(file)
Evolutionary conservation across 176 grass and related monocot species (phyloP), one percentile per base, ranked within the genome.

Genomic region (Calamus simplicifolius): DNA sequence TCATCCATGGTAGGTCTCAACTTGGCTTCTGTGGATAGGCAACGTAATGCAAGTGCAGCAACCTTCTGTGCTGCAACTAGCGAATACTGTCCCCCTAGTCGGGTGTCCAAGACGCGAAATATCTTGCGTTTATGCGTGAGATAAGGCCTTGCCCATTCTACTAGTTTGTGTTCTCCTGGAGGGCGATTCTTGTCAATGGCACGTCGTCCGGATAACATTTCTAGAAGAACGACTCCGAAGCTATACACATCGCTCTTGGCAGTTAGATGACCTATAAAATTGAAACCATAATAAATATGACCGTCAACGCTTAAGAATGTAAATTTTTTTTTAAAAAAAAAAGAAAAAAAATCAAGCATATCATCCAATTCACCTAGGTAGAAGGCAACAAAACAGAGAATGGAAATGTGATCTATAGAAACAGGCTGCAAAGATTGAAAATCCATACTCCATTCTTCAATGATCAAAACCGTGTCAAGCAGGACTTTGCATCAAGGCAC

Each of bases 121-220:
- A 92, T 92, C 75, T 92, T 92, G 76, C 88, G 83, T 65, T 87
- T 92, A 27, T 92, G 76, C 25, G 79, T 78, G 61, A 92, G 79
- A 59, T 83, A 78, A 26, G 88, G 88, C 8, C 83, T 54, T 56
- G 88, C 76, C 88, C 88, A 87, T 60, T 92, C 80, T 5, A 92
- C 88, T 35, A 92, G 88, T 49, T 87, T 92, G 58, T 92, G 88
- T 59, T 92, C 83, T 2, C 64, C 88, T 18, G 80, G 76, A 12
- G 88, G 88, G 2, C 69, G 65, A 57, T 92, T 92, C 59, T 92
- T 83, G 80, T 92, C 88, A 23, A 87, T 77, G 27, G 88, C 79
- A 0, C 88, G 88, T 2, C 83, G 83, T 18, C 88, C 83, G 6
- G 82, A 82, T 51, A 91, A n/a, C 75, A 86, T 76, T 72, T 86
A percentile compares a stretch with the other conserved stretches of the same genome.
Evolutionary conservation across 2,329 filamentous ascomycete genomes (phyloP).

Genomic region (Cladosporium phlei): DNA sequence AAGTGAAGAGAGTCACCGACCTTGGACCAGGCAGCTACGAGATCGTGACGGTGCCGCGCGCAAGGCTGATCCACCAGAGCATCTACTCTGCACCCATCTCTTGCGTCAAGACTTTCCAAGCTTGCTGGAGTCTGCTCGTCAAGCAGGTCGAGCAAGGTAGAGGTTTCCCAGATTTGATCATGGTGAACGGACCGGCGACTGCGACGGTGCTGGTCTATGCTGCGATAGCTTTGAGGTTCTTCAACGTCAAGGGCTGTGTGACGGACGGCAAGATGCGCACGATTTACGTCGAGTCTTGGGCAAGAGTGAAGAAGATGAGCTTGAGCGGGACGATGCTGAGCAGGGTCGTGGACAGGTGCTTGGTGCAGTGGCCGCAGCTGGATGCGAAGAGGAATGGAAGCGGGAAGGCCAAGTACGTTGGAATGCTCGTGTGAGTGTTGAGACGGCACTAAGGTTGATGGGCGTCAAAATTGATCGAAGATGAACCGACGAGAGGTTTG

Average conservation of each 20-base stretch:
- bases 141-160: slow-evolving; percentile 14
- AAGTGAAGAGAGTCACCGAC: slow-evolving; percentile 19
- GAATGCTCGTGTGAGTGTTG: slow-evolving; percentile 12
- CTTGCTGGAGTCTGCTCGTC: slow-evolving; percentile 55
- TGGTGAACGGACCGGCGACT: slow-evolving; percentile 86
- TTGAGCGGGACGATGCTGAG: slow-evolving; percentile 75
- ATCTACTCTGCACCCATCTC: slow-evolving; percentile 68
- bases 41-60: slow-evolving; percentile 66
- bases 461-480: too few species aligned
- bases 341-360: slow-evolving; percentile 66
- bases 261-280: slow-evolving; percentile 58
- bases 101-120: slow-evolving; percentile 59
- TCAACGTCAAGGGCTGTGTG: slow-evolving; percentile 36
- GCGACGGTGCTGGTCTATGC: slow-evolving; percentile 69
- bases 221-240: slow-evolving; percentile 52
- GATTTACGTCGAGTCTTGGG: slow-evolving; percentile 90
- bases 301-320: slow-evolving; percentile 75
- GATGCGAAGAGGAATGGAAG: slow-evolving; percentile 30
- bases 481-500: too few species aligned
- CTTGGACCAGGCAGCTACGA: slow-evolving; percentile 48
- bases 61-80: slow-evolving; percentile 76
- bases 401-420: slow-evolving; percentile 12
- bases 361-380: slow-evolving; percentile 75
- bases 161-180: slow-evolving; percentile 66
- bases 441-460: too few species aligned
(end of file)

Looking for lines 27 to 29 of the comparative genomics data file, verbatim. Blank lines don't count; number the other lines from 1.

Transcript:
- bases 341-360: slow-evolving; percentile 66
- bases 261-280: slow-evolving; percentile 58
- bases 101-120: slow-evolving; percentile 59